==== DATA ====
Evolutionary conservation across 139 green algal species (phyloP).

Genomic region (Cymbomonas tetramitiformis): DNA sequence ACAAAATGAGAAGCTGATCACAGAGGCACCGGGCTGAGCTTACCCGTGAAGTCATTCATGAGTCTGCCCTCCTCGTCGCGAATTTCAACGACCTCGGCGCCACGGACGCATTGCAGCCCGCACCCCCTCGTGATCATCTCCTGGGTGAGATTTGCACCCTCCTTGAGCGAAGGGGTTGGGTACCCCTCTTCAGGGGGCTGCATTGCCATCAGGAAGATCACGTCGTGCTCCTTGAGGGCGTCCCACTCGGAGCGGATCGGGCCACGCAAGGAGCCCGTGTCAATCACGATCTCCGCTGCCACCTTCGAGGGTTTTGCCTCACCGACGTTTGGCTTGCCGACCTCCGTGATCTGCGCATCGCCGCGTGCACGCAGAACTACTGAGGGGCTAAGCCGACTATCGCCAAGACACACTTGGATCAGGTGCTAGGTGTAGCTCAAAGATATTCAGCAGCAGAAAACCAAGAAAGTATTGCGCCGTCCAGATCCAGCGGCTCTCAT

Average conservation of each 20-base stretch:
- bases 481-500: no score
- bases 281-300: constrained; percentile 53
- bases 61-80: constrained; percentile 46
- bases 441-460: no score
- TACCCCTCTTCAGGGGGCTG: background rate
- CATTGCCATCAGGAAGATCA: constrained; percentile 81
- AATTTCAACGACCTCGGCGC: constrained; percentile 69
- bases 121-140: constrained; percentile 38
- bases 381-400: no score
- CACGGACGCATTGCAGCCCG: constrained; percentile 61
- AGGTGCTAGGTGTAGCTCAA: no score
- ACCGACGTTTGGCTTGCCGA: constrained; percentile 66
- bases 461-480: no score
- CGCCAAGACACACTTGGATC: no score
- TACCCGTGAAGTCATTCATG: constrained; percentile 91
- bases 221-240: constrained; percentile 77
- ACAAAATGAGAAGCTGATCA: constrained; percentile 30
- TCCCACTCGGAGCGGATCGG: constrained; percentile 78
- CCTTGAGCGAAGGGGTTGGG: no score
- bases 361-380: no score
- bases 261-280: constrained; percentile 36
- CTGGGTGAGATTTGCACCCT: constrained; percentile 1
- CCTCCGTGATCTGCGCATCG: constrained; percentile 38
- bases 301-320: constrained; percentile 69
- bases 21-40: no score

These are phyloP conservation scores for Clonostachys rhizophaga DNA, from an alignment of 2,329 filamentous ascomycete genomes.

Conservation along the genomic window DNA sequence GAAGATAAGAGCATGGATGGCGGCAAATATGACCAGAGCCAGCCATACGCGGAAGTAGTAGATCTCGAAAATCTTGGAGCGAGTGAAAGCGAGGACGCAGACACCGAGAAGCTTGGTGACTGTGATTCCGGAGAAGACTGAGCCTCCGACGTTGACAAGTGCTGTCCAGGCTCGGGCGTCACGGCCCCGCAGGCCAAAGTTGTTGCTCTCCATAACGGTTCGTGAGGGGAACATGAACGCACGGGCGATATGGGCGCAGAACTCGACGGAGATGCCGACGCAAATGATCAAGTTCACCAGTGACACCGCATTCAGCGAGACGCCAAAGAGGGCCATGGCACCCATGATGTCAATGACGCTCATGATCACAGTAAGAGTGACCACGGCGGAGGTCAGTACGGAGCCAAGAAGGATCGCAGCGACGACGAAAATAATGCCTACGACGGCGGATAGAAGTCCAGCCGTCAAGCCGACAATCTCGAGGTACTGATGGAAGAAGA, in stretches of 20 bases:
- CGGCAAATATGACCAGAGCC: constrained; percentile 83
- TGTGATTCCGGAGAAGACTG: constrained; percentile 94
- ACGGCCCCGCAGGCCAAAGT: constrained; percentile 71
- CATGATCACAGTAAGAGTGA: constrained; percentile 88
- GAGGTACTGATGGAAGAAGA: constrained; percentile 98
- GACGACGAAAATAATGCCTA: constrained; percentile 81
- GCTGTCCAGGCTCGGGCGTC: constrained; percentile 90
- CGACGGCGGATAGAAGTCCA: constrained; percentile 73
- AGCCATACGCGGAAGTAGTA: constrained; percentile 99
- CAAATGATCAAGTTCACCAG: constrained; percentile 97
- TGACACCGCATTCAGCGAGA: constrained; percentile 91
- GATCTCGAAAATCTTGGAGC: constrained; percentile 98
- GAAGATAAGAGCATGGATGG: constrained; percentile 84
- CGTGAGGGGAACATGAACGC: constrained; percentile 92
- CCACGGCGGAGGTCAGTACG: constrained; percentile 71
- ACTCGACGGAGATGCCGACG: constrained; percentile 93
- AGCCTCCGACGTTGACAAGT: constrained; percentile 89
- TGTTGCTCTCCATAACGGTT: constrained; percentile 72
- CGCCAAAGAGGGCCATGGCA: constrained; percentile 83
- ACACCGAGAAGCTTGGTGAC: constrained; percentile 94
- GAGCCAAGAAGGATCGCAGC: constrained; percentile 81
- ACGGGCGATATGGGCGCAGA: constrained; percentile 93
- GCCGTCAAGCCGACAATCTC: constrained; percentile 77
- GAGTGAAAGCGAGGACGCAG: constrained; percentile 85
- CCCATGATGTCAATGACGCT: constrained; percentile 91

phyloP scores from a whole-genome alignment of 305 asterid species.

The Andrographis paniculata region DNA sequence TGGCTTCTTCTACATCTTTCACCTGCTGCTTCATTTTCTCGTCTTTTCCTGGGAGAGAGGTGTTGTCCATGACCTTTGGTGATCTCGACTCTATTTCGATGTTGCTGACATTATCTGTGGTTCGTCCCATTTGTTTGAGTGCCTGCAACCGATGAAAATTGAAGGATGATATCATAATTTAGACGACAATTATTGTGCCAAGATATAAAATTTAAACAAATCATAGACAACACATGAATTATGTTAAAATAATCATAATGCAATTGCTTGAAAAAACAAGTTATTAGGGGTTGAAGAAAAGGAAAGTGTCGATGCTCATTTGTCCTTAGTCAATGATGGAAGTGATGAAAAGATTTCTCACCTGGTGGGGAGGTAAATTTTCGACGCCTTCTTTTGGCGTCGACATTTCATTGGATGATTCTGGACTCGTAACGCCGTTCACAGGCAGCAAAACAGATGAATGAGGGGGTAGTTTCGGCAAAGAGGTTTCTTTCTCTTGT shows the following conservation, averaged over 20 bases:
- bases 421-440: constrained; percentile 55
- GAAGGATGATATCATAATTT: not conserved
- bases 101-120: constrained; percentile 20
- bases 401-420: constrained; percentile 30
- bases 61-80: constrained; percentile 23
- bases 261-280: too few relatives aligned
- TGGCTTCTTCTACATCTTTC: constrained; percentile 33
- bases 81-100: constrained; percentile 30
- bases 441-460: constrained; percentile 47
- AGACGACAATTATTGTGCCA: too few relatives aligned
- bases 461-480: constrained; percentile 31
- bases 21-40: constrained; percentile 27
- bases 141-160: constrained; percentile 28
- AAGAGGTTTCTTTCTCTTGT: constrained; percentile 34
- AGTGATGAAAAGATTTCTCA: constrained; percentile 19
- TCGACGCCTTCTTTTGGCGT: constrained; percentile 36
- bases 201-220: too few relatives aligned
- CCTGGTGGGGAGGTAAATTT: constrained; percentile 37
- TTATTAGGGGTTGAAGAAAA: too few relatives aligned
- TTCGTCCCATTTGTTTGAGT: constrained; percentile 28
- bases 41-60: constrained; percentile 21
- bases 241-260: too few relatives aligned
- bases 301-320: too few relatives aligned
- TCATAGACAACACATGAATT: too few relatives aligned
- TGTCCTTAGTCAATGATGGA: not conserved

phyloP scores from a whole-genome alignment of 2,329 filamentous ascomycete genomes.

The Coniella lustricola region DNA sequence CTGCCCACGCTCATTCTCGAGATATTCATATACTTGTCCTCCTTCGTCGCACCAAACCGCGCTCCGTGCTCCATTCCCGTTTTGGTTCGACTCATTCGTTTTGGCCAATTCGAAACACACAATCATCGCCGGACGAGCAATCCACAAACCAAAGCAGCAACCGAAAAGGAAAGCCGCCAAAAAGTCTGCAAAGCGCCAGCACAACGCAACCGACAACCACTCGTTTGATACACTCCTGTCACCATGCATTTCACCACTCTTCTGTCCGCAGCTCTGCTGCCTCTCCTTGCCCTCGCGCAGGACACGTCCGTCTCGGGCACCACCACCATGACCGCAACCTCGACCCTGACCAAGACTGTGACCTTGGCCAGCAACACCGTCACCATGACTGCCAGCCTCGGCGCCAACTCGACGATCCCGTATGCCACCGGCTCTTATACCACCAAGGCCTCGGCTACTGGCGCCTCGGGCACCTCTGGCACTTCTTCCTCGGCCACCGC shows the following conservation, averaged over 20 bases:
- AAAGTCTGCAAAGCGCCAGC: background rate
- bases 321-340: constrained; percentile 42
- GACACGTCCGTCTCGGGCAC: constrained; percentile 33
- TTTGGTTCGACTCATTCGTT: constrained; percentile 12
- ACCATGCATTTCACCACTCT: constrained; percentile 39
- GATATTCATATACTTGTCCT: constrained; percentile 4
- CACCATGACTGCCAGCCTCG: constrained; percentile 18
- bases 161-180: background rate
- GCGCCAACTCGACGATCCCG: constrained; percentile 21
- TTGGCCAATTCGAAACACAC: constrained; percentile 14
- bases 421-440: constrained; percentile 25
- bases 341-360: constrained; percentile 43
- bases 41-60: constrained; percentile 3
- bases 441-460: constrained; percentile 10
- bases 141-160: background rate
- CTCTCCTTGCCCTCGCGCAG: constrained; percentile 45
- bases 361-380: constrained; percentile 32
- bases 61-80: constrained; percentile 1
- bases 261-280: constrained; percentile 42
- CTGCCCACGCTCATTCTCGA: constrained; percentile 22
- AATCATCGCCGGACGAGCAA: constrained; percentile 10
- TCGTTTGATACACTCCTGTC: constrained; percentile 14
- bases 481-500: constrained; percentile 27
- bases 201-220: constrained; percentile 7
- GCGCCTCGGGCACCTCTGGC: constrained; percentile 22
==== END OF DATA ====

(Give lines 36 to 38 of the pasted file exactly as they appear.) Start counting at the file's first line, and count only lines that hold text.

- GACGACGAAAATAATGCCTA: constrained; percentile 81
- GCTGTCCAGGCTCGGGCGTC: constrained; percentile 90
- CGACGGCGGATAGAAGTCCA: constrained; percentile 73